Sandy Creek native, Colin Kehoe, showing a perch and the rig he got it on.
When nice weather finally broke winter’s spell late last week, I found myself sitting behind my desk feeling much like a kid in school on a warm spring day. Like a youngun,’ I couldn’t just leave my desk and take off for the great outdoors. Unlike a kid, however, I couldn’t day dream about it, either. So, being a mature, responsible adult, I worked furiously and finished with enough light left to take my favorite ride: up the Oswego River.
I launched my excursion from Three Rivers. There wasn’t any ice on the water nor were there people fishing from the bank.
So I continued north to Phoenix. At the bridge I saw a guy sitting on the wall below the lower lock, pole in hand. Parking my car, I climbed up a snow bank left by a plow at the outer edge of a beauty shop’s parking lot and slipped and slid my way down a slim trail through the aging snow. The middle of the canal channel was open directly below the lock but slipped under ice a couple hundred feet downstream. Mallards sat on the edge of the hard water on the west side, Colin Kehoe, a native of Sandy Creek, sat on the canal wall across from them.
In no time flat the guy was reeling in a nice eight-inch perch.
“That’s a pretty good size perch,” I hollered as I walked toward him.
“Yeah,” he agreed. “It’s not as big as the ones we get in Sandy Pond, and I haven’t gotten as many as I do when I fish there. But the pond is slushy and sloppy, and you need an ATV to get around. Here I can walk from the car and fish open water.”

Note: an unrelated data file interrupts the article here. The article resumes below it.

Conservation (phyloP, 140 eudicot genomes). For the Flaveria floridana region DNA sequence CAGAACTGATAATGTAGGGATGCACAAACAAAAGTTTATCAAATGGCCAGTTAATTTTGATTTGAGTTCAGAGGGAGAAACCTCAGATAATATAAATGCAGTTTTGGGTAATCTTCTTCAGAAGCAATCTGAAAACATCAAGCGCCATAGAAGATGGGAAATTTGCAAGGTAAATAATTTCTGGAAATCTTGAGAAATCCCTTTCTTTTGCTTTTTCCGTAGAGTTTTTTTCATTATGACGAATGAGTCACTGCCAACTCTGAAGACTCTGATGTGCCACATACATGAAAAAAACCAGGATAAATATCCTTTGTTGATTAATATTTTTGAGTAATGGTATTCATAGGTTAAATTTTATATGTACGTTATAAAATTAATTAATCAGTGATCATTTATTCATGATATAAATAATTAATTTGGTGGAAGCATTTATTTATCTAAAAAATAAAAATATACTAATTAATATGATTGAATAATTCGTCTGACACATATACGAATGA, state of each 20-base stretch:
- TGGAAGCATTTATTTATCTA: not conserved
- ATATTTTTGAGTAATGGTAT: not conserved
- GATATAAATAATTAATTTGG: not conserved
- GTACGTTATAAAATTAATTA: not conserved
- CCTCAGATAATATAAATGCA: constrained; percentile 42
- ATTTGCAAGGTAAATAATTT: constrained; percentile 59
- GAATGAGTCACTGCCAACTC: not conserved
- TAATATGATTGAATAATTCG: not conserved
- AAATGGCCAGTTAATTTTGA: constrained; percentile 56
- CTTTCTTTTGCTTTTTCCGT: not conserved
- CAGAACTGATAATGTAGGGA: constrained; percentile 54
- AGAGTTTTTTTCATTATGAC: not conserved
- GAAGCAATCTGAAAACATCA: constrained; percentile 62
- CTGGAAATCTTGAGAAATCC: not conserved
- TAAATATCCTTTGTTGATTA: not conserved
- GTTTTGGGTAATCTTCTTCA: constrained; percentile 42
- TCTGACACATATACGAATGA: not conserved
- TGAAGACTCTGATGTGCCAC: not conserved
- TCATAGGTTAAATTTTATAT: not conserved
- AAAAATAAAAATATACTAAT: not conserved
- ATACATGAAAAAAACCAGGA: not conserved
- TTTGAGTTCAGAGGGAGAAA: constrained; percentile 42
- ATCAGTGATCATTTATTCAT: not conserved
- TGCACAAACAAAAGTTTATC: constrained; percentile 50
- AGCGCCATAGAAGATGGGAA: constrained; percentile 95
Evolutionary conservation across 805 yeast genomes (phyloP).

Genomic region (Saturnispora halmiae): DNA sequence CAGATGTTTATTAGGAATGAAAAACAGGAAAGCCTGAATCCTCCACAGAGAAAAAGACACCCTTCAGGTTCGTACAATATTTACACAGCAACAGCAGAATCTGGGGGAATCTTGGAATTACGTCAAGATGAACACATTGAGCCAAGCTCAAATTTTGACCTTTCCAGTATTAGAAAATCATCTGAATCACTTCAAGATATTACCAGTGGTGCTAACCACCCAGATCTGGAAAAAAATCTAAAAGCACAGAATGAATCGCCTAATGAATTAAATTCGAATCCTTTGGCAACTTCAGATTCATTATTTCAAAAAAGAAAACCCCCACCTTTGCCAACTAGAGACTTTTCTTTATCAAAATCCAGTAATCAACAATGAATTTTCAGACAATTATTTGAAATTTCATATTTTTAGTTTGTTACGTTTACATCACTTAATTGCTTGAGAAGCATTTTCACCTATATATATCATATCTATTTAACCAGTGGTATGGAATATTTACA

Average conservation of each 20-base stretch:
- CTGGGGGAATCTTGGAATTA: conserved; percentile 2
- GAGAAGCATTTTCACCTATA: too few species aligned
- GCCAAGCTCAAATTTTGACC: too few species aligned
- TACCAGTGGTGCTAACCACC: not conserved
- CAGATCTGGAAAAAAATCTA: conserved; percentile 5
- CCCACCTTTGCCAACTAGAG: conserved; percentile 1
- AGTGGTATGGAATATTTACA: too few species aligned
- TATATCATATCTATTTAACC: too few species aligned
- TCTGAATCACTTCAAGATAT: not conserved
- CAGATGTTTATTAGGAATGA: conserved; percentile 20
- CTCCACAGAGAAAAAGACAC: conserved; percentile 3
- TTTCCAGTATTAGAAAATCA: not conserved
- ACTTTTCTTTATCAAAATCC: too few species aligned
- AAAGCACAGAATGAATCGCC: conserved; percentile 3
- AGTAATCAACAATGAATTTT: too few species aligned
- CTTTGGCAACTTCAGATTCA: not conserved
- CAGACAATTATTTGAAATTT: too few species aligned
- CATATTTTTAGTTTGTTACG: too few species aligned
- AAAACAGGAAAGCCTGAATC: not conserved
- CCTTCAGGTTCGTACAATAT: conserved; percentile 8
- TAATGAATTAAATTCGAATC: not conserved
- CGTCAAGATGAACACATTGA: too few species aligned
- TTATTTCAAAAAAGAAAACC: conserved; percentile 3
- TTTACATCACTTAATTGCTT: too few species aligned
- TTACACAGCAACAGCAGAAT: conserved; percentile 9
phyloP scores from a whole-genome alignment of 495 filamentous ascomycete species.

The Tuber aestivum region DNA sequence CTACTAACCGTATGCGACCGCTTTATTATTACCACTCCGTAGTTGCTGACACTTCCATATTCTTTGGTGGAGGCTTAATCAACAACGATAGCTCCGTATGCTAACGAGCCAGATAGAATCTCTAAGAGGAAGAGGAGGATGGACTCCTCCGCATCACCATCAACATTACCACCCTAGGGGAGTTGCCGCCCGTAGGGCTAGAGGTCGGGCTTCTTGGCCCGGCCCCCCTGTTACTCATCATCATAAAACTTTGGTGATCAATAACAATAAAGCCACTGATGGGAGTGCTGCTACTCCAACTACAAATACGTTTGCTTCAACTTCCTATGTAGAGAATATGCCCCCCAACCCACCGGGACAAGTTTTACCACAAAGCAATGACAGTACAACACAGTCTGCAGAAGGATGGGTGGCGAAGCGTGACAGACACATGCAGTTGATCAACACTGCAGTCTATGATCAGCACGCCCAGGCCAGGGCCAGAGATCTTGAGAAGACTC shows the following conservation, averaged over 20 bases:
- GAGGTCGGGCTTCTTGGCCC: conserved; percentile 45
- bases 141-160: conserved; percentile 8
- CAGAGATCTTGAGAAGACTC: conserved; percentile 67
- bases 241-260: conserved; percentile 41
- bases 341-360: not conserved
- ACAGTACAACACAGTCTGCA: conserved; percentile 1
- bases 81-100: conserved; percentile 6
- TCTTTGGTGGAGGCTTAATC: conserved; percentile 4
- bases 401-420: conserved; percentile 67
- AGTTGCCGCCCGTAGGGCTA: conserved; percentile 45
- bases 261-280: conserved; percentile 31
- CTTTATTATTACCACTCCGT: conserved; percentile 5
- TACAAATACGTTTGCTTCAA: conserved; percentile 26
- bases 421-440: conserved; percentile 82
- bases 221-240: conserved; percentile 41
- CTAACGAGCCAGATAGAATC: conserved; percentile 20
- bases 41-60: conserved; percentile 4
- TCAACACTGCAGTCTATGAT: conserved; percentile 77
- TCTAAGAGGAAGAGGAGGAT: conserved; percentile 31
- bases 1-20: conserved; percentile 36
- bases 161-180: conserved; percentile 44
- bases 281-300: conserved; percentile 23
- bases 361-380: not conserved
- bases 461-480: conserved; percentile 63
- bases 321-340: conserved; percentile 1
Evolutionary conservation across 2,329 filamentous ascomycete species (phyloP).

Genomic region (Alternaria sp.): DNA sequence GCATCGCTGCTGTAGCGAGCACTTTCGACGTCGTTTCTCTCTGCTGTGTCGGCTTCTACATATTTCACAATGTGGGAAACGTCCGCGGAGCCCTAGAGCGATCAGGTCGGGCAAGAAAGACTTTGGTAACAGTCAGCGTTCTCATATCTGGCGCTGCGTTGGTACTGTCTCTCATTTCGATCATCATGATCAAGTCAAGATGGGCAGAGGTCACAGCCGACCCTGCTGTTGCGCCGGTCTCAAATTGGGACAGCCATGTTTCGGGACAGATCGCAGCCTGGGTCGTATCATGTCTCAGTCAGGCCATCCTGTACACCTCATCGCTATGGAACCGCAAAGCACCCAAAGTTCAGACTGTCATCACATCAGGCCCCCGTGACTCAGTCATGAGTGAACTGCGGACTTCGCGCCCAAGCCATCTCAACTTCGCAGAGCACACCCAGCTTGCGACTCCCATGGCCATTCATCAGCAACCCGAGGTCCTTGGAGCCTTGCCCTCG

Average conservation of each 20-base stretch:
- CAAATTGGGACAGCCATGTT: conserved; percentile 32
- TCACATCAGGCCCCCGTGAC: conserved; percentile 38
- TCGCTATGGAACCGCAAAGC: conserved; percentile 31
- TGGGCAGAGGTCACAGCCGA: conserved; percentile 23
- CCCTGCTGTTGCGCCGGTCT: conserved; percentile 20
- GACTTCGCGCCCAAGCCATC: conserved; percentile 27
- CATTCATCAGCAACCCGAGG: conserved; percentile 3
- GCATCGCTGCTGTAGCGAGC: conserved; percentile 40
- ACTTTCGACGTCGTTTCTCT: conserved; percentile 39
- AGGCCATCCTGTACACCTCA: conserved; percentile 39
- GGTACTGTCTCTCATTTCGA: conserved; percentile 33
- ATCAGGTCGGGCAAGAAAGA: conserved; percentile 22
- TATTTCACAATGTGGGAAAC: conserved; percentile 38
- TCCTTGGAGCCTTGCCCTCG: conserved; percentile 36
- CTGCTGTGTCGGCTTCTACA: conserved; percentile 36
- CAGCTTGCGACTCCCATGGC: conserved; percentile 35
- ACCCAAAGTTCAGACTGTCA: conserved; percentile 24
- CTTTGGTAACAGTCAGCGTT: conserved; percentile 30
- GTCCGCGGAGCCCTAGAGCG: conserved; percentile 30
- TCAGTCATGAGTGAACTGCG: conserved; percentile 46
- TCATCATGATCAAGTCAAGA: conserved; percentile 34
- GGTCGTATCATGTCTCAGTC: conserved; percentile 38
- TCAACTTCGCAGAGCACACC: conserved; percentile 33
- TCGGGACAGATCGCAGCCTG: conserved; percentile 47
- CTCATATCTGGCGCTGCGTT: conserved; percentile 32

He was still-fishing fathead minnows on bottom and had at least a dozen perch running six to eight inches in his five-gallon bucket.
As tempted as I was to drop a line, I didn’t have any minnows, and there was only about an hour of light left. So I decided to continue on to Oswego to see what I could see.
A few minutes later I rounded the turn on NY 481 just south of town and the steam plant’s stacks popped into view. Shortly afterwards, I turned into the fishing access site parking lot just before the bridge crossing the lock at Leto Island. I noticed a drift boat anchored out in the river, at the downstream end of the middle wall, and reached for my camera.
Feeling really lucky just catching sight of a drift boat in action, I rested my elbow on the railing at the top of the lock stairs to steady my arm, focused, held my breath and started squeezing the shutter. Just then, the guy holding the rod decides to set the hook…hard. I mean, he whipped his arm back so forcefully I could hear his line slicing through the air. Next thing you know, a steelie explodes out of the water like it’s auditioning for a documentary NASA moon shots. I didn’t get him in flight, but I got him being netted.
From the looks of it, the weather we’re having is more fish-friendly than normal and the denizens of the drink are celebrating ice-out the most fisherman-friendly way imaginable: with their teeth. So don’t just sit there, get out and wet a line. The Oswego River’s full of hungry fish, and promises to provide one dynamite spring for anyone willing to venture out and wet a line.
Netting a steelie at the middle wall in Oswego.
Waiting for perch to bite... and ice-out